The question above is rhetorical because Mahoning County Auditor Michael Sciortino obviously didn’t give much thought to his television appearance on May 15 during which he declared war on Ohio Attorney General Mike DeWine.
Democrat Sciortino must have had an “Oh, [expletive]!” moment when he later saw himself on WKBN 27 and realized that he had taken on the one man who could put him behind bars.
Attorney General DeWine is heading a state prosecution team that has secured grand jury indictments against Sciortino and Youngstown Mayor John A. McNally in the so-called Oakhill Renaissance Place scandal.
The charges against McNally relate to his tenure as a Mahoning County commissioner.
Both government officials, along with a Youngstown lawyer, Martin Yavorcik, will be arraigned Thursday morning in Cuyahoga County Common Pleas Court. The reason the case is being tried in Cleveland is because Cuyahoga County Prosecutor Timothy McGinty had determined that some of the criminal acts pertaining to the effort to derail Mahoning County’s purchase of Oakhill Renaissance Place had occurred in his county.
McGinty asked DeWine and his staff to handle the prosecution of the case.
The 83-count indictment spells out the actions McNally, Sciortino, Yavorcik and others took to block the purchase of the former South Side Medical Center. Commissioners Anthony Traficanti and David Ludt voted to buy the complex and to make it the new home of the county’s Job and Family Services, which had been located for many years in the aged McGuffey Mall.
The Cafaro Co. of Youngstown, a leading shopping center developer in the country, owned the mall.
Although he was not mentioned by name, Anthony M. Cafaro Sr., retired president of the company, is portrayed in the indictment as the mastermind of the conspiracy.
Cafaro, McNally, Sciortino, Yavorcik and others faced charges in 2010 in the Oakhill scandal, but special state prosecutors dropped them when the FBI refused to hand over the 2,000 hours of video and audio recordings from its surveillance of some of the defendants in the case.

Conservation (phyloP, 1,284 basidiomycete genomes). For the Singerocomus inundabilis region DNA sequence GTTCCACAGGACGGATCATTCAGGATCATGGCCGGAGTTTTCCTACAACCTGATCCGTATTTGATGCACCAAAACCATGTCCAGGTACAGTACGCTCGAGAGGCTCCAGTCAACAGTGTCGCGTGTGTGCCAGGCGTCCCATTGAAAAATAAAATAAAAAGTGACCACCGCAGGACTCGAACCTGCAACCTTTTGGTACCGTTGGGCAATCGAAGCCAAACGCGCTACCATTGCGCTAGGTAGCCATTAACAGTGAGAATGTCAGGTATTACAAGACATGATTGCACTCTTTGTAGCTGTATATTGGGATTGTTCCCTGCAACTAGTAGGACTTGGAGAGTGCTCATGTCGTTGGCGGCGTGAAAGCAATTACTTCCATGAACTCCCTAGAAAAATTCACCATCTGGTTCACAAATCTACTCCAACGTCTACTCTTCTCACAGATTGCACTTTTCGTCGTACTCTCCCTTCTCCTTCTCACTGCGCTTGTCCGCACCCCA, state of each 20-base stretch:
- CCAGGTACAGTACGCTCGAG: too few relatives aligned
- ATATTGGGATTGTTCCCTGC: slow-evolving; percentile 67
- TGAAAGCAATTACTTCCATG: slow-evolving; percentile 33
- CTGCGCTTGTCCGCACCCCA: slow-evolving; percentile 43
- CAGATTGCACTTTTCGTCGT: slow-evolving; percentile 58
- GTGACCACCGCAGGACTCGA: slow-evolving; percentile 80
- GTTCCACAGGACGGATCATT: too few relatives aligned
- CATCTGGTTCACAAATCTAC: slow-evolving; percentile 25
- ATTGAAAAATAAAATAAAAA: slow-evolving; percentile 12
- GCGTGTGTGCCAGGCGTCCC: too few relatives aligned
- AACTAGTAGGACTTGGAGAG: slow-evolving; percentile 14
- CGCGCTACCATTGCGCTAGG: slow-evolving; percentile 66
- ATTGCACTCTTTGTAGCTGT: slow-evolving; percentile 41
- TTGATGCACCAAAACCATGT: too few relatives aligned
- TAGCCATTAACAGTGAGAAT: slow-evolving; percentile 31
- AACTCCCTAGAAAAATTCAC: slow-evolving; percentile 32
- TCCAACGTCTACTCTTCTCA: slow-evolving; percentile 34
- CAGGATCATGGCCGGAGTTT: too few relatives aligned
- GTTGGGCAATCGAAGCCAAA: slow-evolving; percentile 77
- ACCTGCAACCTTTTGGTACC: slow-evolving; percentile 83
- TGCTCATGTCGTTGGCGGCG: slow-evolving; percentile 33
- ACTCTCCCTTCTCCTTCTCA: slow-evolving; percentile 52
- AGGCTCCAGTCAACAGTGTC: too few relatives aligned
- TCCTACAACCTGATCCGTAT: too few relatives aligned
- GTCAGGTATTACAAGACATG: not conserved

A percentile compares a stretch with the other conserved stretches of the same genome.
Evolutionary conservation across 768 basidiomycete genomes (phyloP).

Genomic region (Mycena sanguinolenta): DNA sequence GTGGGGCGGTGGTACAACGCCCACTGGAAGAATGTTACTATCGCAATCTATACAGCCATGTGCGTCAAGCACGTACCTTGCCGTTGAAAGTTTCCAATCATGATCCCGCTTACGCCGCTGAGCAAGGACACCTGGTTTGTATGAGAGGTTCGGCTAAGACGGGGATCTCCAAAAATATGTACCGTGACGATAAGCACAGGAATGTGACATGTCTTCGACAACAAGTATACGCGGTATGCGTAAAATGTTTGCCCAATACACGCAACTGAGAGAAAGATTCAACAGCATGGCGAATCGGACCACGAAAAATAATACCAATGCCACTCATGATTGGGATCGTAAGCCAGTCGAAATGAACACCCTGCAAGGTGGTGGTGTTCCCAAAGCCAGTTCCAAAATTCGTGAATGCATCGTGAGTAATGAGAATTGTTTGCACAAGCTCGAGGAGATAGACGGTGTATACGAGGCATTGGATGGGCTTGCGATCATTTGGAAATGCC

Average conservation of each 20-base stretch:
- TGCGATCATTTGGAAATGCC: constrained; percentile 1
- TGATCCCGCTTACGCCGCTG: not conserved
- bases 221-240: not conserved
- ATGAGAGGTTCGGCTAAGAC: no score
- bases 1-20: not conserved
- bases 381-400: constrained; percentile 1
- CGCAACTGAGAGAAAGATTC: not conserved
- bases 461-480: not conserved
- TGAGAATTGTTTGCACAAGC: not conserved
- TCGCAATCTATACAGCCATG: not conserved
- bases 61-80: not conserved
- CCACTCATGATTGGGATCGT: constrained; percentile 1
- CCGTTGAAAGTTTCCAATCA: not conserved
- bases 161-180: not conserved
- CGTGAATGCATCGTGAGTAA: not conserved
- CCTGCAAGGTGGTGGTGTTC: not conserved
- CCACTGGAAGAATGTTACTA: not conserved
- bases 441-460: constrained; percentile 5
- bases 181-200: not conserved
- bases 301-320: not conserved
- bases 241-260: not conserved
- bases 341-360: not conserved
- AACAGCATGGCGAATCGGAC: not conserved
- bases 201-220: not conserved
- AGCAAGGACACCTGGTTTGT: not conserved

DeWine, who is seeking re-election this year, has sent shockwaves through the Valley by resurrecting Oakhill.
Never in their wildest political dreams did area Democrats expect DeWine to not only reopen this highly controversial case, but to bring charges that clearly connect the dots of the criminal enterprise.
Against that backdrop, Sciortino’s verbal attack on the attorney general was simply dumb. As any criminal lawyer will tell you, it doesn’t pay to alienate the man who’s carrying the big stick.
Here’s what the county auditor said on television, speaking into the camera:
“Well, Mr. DeWine, my campaign for county auditor is a campaign against you, Mr. DeWine. Your contributions, your pay-to-play, your pay for justice in Columbus. My campaign for auditor is a campaign against you.”
Sciortino is seeking re-election this year and was unopposed for the Democratic nomination in the May 6 primary. He faces Republican Bill Reese, a former Canfield Township trustee, in November.
Removal from office
However, the county auditor could be removed from his position by the Ohio Supreme Court, which will appoint a commission to review the charges and make a recommendation.
Does anyone doubt that the attorney general will have something to say about Sciortino’s fitness for office in light of the criminal indictments?
Since Sciortino is accused of committing the crimes in his capacity as county auditor, a state statute pertaining to his removal from office is applicable.
McNally, on the other hand, gets a pass because he is the mayor. He would have been targeted for removal if he were still a commissioner.
Sciortino, who spit the hook on a drunken driving charge because of a favor done for him by a high-ranking member of the sheriff’s department, may have been under the illusion that he was dealing with some local yokel.
Thus the question: Which Sciortino will show up for Thursday’s arraignment — the contrite, respectful auditor, or the mouthy James A. Traficant Jr. wannabe?